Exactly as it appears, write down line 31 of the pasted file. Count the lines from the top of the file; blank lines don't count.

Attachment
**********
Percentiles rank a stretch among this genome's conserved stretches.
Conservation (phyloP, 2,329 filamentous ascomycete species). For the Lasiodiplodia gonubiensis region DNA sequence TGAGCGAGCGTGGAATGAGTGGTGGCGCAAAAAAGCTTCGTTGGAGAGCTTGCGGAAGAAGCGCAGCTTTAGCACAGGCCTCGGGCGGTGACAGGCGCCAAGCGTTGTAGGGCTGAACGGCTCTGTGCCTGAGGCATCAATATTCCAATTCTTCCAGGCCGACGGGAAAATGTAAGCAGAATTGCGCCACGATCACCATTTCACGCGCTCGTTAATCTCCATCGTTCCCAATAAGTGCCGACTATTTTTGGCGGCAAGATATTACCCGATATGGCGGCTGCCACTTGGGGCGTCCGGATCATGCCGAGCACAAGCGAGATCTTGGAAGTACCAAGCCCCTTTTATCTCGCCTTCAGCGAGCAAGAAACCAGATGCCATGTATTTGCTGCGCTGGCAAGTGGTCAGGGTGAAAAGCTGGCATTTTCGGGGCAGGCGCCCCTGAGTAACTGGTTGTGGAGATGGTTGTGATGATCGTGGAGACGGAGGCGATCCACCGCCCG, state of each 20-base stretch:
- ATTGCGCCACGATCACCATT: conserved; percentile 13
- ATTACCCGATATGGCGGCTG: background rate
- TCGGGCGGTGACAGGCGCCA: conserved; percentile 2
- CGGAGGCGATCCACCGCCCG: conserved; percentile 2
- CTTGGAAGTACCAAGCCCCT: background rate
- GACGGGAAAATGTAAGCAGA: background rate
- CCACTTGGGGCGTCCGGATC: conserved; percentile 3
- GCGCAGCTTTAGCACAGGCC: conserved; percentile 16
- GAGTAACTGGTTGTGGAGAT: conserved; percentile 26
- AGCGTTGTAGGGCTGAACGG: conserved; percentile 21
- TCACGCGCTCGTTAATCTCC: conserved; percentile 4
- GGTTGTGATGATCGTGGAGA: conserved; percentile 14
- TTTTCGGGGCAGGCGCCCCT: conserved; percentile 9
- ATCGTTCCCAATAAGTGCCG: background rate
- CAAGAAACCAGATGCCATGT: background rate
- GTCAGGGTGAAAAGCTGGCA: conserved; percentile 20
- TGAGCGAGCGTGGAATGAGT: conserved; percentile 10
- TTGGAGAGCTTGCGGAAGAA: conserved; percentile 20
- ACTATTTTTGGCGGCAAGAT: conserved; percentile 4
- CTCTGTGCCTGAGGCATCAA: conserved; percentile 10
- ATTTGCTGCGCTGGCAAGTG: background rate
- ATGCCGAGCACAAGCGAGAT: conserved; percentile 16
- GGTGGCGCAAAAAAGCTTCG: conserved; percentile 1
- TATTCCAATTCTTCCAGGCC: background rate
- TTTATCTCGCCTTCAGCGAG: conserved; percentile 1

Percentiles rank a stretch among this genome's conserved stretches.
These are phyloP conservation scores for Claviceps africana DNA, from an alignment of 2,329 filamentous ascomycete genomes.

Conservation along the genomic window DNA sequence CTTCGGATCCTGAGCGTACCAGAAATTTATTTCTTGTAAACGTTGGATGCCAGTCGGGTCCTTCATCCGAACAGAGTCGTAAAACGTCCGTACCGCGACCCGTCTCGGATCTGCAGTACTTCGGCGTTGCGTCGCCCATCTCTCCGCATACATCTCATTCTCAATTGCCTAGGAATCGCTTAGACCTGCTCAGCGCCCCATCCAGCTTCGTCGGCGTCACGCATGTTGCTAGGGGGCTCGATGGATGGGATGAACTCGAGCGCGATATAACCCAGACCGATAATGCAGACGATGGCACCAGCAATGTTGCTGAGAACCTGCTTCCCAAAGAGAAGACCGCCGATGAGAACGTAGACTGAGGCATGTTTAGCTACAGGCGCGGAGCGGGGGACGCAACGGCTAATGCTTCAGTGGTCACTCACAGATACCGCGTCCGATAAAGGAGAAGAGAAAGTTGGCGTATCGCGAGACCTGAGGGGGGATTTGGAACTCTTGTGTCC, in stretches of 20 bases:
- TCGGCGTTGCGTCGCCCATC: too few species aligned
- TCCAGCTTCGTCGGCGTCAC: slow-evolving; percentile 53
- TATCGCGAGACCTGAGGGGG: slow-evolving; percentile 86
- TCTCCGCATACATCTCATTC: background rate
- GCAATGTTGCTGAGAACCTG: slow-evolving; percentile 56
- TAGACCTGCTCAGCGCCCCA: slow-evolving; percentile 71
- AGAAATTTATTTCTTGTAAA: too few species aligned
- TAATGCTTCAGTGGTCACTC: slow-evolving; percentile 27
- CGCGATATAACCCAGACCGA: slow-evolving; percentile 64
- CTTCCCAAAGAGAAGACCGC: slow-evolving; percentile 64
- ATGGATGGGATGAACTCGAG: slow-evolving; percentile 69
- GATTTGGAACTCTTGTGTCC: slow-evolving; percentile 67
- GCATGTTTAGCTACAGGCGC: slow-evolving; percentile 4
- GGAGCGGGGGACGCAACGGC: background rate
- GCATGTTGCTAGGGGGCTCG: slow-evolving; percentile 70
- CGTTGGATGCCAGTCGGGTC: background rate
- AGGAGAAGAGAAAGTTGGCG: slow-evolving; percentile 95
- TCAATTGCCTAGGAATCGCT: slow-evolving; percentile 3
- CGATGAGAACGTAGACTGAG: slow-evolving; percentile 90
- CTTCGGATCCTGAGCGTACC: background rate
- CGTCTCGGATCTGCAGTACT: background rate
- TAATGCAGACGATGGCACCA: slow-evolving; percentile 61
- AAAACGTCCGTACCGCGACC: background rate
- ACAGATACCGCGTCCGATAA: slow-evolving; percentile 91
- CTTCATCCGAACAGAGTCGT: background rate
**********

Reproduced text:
- TCGGCGTTGCGTCGCCCATC: too few species aligned